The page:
• Husband and wife are called to sanctify their married life and to sanctify themselves in it. It would be a serious mistake if they were to exclude family life from their spiritual development. The marriage union, the care and education of children, the effort to provide for the needs of the family as well as for its security and development, the relationships with other persons who make up the community, all these are among the ordinary human situations that Christian couples are called upon to sanctify. (Christ is Passing By, 23)

7. What are the effects of the sacrament of marriage?

The consent by which the spouses give and receive each other is sealed by God himself (cf. Mk 10:9). This is known as the bond of marriage and is established by God so that the marriage celebrated and consummated between the baptized can never be dissolved. This bond which results from the free human act of the spouses and the consummation of marriage is already an irrevocable reality and gives rise to a covenant guaranteed by God's fidelity. The Church has no power to overturn this disposition of divine wisdom.

The grace proper to the sacrament of Matrimony is destined to perfect the love of the spouses, to strengthen their indissoluble union. By means of this grace "they help each other to sanctify themselves in married life and in the reception and education of children."

Christ is the source of this grace. "For just as God once found his people through a covenant of love and fidelity, so now the Savior of mankind and Spouse of the Church, through the sacrament of Matrimony, meets Christian spouses. He remains with them, he gives them the strength to follow him by taking up their cross, to rise after their falls, to forgive each other, to carry each other's burdens and to love each other with a supernatural, delicate and fruitful love. In the joys of his love and his family life he gives them, already here, an anticipated taste of heaven" (Catechism of the Catholic Church, 1639-1642).

Meditate with St. Josemaria

  • It is important for married people to acquire a clear sense of the dignity of their vocation. They must know that they have been called by God not only to human love but also to a divine love, through their human love. It is important for them to realize that they have been chosen from all eternity to cooperate with the creative power of God by having and then bringing up children. Our Lord asks them to make their home and their entire family life a testimony of all the Christian virtues.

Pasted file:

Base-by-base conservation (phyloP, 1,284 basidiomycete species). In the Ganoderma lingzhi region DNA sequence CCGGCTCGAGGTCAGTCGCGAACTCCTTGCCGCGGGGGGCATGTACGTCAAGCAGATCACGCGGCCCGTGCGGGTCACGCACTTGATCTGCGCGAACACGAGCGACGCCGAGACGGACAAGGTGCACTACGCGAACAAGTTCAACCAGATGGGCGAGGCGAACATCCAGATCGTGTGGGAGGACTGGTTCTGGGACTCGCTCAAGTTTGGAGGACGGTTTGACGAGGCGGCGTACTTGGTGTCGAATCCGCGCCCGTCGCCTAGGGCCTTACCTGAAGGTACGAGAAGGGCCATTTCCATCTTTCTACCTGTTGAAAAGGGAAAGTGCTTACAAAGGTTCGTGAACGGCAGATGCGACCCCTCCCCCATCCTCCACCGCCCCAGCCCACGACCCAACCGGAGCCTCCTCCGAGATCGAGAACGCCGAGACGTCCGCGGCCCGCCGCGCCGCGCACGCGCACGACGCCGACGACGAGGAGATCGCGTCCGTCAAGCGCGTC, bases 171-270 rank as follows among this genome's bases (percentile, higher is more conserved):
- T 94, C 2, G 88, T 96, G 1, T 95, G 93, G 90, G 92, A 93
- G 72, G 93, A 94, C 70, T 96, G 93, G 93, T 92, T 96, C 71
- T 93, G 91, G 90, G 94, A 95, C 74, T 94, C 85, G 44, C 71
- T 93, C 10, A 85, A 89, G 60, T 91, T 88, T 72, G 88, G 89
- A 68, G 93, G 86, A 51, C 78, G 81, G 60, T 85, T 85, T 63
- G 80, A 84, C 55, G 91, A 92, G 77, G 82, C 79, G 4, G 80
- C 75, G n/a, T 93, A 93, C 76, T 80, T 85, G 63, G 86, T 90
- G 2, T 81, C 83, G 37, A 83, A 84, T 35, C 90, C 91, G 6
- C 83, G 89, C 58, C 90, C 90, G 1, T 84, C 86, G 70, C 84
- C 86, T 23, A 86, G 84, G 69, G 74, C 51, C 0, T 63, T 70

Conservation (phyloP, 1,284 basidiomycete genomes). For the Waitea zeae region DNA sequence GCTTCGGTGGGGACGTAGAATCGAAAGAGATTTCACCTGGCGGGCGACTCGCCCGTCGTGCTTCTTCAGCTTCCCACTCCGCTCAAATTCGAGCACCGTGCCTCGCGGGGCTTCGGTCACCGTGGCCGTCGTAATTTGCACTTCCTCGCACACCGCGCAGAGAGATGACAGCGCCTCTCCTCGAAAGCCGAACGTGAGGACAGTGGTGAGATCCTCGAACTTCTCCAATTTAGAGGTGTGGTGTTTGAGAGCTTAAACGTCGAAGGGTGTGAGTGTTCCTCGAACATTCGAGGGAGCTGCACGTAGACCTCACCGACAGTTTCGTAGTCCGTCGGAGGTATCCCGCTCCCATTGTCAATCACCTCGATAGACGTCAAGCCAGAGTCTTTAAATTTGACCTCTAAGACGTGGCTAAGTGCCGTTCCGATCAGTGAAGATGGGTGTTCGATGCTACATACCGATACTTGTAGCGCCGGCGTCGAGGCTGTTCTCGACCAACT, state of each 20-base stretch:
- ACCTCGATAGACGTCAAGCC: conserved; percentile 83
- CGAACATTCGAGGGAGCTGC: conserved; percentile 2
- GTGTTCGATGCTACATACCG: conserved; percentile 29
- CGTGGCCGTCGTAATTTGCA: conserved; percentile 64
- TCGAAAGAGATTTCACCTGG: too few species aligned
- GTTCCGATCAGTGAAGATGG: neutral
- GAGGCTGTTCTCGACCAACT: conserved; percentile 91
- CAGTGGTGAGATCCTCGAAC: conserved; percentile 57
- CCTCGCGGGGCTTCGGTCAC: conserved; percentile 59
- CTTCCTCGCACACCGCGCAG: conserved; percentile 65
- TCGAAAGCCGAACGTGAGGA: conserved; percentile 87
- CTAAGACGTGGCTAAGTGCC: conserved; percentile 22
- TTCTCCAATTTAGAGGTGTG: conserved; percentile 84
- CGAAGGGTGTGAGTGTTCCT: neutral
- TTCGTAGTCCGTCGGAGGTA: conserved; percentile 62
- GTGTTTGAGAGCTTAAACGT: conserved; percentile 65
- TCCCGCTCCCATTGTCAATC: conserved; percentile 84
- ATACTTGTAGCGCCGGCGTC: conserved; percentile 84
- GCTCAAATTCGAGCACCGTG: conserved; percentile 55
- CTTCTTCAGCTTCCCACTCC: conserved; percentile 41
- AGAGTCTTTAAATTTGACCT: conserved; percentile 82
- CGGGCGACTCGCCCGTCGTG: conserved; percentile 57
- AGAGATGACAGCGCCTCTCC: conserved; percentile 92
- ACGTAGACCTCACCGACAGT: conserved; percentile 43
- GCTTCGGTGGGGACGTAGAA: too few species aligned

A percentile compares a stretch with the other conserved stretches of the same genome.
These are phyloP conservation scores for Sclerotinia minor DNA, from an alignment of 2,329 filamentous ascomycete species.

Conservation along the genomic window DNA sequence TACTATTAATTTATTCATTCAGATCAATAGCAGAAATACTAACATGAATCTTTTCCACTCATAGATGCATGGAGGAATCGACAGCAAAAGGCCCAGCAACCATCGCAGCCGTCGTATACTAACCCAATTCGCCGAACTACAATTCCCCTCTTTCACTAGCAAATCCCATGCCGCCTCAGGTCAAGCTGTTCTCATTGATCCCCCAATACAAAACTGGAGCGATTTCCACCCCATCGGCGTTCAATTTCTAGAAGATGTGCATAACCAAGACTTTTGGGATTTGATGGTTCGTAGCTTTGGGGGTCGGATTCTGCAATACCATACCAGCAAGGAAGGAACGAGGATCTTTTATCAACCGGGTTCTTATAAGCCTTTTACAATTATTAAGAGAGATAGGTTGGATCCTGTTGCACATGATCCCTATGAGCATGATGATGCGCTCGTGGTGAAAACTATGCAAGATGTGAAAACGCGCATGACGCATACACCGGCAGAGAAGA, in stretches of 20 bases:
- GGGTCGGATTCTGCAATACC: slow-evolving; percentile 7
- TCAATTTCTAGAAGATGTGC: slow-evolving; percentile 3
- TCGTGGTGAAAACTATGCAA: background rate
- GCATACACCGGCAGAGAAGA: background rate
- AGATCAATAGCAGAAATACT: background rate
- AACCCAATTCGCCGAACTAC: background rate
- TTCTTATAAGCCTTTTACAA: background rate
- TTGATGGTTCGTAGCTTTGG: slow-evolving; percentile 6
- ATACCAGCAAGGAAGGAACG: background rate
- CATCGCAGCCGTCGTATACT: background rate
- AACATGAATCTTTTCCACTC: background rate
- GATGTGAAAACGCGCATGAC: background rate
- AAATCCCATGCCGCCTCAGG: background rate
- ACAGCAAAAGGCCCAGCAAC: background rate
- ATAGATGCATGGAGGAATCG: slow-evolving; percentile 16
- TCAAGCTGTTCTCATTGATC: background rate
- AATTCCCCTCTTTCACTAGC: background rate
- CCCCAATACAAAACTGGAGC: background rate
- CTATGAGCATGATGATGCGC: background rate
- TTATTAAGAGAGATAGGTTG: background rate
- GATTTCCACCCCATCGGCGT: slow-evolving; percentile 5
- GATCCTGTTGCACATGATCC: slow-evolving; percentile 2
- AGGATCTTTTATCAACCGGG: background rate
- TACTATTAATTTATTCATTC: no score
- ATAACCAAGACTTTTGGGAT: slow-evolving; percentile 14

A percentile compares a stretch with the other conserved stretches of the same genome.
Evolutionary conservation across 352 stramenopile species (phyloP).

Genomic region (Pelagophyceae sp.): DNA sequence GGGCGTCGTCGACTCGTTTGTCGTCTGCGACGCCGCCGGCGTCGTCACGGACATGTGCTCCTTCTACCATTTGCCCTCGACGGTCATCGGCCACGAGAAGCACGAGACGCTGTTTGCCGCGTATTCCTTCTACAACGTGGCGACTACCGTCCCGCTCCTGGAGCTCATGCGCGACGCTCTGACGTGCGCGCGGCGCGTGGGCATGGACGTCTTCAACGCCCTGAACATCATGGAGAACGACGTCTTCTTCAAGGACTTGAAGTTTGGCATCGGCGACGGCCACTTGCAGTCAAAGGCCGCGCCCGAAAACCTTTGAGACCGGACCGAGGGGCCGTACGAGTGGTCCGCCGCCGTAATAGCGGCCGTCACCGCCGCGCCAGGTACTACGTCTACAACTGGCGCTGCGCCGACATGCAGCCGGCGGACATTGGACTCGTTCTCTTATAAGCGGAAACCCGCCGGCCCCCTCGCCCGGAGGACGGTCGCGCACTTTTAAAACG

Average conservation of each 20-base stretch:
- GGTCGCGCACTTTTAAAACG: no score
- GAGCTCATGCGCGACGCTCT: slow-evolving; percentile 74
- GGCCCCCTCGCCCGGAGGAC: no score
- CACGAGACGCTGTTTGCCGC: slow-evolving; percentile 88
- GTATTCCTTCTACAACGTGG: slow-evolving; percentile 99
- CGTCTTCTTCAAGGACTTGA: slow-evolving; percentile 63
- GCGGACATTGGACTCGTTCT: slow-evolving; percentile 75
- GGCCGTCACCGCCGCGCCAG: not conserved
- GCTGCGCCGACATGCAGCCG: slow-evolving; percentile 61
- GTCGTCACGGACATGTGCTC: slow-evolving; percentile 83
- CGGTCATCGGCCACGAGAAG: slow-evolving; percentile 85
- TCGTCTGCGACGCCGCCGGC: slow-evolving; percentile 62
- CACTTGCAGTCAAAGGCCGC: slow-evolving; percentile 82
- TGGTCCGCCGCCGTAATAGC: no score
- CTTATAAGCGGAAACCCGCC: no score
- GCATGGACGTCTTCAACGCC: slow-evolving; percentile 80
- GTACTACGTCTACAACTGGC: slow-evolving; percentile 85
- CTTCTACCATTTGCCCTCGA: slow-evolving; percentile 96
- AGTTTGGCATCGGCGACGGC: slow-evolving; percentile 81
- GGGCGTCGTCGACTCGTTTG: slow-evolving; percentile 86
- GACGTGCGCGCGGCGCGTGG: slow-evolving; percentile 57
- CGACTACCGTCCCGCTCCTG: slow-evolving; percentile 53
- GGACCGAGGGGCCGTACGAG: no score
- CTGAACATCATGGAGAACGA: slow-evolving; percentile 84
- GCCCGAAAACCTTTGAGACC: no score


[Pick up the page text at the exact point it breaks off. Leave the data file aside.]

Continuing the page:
• I shall never tire of repeating that marriage is a great and marvelous divine path. Like everything divine in us, it calls for response to grace, generosity, dedication and service. Selfishness, in whatever shape or form, is opposed to the love of God which ought to govern our lives. This is a fundamental point which one must always bear in mind with regard to marriage and the number of children. (Conversations, 93)

8. Can marriage really be lifelong?

"Conjugal love involves a totality, in which all the elements of the person enter -- appeal of the body and instinct, power of feeling and affectivity, aspiration of the spirit and of will. It aims at a deeply personal unity, a unity that, beyond union in one flesh, leads to forming one heart and soul; it demands indissolubility and faithfulness in definitive mutual giving; and it is open to fertility. In a word it is a question of the normal characteristics of all natural conjugal love, but with a new significance which not only purifies and strengthens them, but raises them to the extent of making them the expression of specifically Christian values" (Catechism of the Catholic Church, 1643).

The love of the spouses, by its very nature, requires the unity and indissolubility of the community of persons which embraces the entire life of the spouses: "So that they are no longer two but one flesh." This human communion is confirmed, purified and perfected by the communion in Christ given through the sacrament of matrimony. It is deepened by the shared life of faith and by the Eucharist received in common.